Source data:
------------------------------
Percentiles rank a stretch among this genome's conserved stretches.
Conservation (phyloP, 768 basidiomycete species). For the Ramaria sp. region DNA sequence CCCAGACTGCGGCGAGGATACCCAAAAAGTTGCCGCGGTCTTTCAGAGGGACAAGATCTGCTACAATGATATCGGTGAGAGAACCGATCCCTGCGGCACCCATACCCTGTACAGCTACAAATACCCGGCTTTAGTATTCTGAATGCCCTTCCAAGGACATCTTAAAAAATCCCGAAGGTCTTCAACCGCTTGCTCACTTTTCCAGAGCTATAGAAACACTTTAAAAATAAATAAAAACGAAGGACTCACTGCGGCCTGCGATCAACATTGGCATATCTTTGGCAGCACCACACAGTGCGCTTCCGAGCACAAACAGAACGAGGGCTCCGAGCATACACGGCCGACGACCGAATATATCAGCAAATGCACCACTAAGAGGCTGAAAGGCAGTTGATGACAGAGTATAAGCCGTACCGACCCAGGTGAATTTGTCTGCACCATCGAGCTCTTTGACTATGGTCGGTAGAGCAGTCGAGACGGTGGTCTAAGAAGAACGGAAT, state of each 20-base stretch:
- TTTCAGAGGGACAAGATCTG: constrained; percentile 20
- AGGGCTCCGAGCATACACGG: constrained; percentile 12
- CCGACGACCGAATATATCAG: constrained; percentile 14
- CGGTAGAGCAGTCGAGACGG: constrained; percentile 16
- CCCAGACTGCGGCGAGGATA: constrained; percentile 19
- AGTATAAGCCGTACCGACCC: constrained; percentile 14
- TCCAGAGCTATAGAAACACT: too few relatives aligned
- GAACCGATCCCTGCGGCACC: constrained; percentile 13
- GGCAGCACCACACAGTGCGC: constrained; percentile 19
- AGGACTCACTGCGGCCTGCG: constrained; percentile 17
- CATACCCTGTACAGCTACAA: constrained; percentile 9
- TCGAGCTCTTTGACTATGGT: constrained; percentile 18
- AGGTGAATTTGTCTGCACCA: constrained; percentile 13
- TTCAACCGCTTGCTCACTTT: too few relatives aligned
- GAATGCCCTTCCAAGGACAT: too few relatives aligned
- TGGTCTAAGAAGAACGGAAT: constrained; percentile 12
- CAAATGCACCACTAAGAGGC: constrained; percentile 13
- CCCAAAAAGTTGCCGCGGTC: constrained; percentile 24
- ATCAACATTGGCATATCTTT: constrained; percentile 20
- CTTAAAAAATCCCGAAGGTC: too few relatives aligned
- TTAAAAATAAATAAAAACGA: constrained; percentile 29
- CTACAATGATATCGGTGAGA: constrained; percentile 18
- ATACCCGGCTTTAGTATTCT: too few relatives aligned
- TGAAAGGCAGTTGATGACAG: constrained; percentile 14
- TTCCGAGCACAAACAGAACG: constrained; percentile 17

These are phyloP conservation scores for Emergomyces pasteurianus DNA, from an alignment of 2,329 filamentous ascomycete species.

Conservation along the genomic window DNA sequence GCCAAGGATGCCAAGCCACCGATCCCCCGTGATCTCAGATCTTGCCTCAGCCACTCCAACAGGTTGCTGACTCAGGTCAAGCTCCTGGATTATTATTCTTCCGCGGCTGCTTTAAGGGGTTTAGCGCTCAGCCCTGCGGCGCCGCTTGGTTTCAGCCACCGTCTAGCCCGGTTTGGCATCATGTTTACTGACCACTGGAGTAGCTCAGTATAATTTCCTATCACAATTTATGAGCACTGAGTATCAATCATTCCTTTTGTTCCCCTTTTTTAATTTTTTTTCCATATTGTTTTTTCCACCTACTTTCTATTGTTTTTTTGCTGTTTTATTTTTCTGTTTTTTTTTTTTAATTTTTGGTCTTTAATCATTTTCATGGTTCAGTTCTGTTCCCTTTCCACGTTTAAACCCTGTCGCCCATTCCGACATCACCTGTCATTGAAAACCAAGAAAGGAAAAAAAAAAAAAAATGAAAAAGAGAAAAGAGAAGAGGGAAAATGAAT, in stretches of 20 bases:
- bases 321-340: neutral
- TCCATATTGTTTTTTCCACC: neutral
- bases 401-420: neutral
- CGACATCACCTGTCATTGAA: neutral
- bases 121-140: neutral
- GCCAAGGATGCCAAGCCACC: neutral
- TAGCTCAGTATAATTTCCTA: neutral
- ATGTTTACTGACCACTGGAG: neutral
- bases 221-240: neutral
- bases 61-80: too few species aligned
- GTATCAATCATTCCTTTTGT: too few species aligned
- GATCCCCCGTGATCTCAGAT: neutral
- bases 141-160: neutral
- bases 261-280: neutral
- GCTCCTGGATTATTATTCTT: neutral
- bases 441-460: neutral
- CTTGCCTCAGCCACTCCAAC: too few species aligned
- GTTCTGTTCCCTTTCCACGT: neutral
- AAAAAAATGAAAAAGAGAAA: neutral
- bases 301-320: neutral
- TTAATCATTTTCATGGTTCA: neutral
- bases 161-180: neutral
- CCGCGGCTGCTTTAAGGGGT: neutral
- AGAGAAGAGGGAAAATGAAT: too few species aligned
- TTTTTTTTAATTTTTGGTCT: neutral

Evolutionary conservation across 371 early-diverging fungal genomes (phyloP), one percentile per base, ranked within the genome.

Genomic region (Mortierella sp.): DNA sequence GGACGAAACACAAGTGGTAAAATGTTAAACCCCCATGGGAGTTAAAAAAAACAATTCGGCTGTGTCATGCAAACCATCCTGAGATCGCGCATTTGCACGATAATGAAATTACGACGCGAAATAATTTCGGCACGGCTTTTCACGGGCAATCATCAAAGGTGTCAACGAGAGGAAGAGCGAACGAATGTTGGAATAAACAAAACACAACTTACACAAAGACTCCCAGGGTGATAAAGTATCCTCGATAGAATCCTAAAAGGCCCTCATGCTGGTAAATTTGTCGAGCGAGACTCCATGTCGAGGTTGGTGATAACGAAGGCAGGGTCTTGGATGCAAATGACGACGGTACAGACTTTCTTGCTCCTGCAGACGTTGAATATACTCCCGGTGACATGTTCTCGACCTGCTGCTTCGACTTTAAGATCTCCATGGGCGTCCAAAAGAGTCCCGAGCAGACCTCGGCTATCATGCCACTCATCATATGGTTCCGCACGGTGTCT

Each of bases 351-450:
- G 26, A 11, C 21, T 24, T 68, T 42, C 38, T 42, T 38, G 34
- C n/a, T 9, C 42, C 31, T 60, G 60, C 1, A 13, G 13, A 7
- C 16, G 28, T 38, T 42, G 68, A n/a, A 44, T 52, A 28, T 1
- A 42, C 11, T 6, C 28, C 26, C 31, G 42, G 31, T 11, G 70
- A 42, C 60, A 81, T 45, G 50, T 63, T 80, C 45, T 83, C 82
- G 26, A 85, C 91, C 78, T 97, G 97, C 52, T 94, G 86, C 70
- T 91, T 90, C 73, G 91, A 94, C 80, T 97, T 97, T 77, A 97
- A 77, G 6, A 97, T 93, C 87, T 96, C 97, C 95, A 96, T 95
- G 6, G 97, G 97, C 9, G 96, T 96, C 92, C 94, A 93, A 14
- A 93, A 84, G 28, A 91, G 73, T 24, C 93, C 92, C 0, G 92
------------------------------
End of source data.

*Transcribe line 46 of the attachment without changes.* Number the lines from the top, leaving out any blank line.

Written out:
- CTTGCCTCAGCCACTCCAAC: too few species aligned